Tags: engineering, lisp.

How We Document Our Lisp Software

How We Document Our Lisp Software

Artyom Bologov

Tracing documentation for entities in big codebases is hard. For instance, finding documentation for a C++ function in the absence of a reference website is likely to require a lot of grep-ing and reading. Compared to C++, Common Lisp has enough features to make documentation retrieval easy enough. Even the largest of projects are made comprehensible.

There are many ways to sail a boat, here's our set of rules and conventions we developed while documenting Nyxt and the libraries around it.

General Ideas


Good names explain additional context and use. Name things conventionally:

Interlinked Docs

Whatever the nesting level and documentation convention, it's useful to link documented entities to each other. This way, a separate piece of documentation for a certain entity has more context and details to benefit from. Most of the following sections greatly benefit from using symbol cross-references.

Most of Nyxt-related code uses the backtick-quote syntax typical to Emacs and GNU code. It's not universally portable, but sufficient to cover most Lisp development environments and to enable jump-to-source there. Here's how one could cross-reference one of our library symbols:

More Examples

While Lisp code usually has clear and inspectable lambda lists, type information, and (given enough effort) documentation, it never hurts to list usage examples. Examples don't even have to be realistic— even the simplest ones show the patterns of use for a certain function/macro/class.

The more examples, the better.

Document Everything

It's better to over-document than under-document. So, every slot, variable, flet, and macrolet—all of these are better off with docs. Even the internal ones. Because getting back to the undocumented code always prompts for refactoring due to old entities being opaque. Better to explain implementation details to your future self than to make them guess.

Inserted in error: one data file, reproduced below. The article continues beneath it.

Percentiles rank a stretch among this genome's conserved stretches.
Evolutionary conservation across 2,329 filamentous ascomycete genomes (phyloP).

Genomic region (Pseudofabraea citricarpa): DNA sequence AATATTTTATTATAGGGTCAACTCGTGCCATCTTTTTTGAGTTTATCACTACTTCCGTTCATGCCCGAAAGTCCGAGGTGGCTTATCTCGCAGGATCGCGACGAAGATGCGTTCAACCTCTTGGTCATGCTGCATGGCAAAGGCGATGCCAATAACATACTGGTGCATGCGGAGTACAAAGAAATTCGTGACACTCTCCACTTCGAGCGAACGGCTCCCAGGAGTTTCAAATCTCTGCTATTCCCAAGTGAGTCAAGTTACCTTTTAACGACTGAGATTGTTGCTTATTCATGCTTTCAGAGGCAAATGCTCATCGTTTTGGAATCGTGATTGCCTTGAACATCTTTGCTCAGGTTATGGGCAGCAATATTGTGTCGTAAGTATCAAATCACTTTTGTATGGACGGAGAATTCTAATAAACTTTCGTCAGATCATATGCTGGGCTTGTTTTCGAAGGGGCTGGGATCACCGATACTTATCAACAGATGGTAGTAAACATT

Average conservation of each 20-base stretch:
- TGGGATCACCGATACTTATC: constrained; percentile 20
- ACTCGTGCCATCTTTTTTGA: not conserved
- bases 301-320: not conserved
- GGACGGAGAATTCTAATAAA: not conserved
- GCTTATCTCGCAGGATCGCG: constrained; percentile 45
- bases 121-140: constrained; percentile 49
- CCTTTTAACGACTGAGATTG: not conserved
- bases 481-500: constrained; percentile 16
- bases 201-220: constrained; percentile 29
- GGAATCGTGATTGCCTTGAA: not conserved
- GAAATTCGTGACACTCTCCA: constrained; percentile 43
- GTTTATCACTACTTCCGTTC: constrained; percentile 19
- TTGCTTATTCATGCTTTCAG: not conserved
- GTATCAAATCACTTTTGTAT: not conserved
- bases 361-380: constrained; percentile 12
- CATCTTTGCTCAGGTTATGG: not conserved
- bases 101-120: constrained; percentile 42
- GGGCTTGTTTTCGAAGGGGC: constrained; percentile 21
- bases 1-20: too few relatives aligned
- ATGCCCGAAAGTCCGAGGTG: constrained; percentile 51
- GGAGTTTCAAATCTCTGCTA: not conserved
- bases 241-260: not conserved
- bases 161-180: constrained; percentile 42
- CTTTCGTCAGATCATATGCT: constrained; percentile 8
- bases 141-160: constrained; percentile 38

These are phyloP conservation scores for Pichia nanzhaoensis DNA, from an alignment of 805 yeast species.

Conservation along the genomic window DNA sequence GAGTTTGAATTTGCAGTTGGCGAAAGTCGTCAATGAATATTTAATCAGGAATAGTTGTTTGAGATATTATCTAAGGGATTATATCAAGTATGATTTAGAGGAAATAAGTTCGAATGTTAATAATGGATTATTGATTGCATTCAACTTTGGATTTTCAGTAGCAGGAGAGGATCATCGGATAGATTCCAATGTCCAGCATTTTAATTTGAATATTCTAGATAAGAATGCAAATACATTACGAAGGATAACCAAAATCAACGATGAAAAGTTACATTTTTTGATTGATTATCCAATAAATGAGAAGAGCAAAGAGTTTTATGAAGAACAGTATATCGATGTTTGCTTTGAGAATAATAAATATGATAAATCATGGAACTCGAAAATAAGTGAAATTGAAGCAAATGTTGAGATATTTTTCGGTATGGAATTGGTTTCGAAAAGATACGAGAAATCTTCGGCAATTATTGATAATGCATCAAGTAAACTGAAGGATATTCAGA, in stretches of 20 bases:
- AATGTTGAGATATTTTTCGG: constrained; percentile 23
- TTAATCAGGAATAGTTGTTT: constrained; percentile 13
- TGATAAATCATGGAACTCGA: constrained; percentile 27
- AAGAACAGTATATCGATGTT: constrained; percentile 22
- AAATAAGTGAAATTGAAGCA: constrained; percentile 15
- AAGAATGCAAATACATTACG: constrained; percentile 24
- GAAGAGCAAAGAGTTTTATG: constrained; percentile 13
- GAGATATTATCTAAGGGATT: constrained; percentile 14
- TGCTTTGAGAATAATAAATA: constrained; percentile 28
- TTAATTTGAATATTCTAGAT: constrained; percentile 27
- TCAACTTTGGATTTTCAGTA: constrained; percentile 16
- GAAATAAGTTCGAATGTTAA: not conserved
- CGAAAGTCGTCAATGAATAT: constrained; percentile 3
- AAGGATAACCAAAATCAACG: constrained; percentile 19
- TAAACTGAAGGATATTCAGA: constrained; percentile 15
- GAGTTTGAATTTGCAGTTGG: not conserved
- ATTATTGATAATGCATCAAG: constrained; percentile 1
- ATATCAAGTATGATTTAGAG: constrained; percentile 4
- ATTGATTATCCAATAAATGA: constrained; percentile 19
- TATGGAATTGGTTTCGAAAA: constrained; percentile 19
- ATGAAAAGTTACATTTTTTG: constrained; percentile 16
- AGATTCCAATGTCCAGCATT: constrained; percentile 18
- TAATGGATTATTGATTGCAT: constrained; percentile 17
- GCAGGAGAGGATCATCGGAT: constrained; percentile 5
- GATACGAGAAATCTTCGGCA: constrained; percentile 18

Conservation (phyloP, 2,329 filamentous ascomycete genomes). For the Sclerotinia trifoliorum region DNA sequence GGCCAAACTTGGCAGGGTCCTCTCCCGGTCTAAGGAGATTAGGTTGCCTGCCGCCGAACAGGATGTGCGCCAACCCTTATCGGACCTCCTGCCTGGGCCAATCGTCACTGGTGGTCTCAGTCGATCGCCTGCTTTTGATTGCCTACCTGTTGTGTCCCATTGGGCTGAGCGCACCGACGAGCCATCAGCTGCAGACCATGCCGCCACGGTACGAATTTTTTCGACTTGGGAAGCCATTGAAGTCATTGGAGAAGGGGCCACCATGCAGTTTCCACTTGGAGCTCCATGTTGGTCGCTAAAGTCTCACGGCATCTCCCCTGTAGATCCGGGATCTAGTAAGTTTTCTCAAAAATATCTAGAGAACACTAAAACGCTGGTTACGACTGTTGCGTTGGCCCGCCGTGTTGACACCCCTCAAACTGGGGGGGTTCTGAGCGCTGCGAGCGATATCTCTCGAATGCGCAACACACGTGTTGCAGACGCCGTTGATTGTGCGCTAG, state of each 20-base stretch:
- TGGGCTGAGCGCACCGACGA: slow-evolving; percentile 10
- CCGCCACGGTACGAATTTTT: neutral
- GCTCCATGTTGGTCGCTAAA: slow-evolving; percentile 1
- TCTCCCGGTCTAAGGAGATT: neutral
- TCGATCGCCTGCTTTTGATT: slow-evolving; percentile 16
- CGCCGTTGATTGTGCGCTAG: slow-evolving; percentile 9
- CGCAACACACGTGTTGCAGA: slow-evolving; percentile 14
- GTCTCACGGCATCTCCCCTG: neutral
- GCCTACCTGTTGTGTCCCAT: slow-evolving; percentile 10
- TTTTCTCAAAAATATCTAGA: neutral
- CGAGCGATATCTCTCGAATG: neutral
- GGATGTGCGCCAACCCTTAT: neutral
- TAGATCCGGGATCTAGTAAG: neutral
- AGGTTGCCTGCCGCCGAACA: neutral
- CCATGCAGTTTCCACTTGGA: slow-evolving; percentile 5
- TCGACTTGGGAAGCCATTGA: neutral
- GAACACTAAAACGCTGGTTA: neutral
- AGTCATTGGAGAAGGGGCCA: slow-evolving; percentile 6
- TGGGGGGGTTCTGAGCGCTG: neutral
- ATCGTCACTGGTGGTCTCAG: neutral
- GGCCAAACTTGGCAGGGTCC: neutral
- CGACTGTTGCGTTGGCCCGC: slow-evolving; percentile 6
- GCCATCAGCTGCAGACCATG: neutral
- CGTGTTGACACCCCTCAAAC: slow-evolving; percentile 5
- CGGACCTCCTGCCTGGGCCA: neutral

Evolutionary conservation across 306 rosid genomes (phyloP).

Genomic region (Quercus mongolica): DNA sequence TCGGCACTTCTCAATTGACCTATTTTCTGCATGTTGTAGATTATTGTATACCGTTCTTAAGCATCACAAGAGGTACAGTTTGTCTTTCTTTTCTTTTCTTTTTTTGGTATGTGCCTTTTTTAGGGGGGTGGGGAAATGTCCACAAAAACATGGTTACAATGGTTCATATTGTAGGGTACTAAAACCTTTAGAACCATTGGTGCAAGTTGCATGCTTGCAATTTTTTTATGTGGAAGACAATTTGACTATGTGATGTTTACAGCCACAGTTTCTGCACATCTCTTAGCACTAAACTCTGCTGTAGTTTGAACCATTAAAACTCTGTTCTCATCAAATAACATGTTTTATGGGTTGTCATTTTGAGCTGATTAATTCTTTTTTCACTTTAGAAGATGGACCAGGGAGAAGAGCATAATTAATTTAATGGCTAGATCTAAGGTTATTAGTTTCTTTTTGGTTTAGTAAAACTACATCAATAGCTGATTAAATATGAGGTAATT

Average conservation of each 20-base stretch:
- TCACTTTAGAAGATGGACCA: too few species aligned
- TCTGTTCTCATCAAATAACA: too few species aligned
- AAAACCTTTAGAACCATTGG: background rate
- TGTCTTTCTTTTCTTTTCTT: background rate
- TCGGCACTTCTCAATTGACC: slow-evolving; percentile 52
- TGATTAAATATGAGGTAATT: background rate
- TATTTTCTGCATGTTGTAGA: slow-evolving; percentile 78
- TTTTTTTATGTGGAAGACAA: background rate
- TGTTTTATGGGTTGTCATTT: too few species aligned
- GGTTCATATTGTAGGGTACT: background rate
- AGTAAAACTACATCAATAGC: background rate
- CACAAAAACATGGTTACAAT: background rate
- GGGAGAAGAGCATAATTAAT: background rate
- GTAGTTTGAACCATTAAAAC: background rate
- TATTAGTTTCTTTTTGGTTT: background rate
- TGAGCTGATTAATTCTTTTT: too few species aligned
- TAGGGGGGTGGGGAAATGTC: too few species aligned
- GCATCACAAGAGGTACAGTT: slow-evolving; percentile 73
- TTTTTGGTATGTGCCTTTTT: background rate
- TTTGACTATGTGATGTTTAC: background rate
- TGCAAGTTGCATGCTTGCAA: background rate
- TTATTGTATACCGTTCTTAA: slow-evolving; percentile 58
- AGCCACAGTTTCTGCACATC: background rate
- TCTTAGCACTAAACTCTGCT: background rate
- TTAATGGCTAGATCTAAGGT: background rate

Levels of Magnification

There are several levels—from toplevel mission statements to implementation details—for documentation. Most of these are covered by respective entity docstrings.


README files are over-used in non-Lisp projects due to absence of good toplevel documentation alternatives. We have better ways to describe project APIs. Still, READMEs are good for a quick glance of what the library can and cannot do. Thus, our README structure is concise, yet sufficient for this cursory look:

Title and description
General information about the project. Goal and features.
Getting started
How to install and load.
Short code snippets for the most common use-cases.
How it works
Explanations of the underlying model and implementation details.

That's it. Everything else goes to more Lisp-native ways to document software.


Packages, being the bags for symbols, managing what is used, shadowed, imported, exported, and nicknamed, are the perfect place to reflect the toplevel API of the library—main functions, classes, and macros. Linking to the main entry points, which have more documentation (see Interlinked Docs). Package documentation is also a perfect place to flesh out possible usage scenarios and list code for them.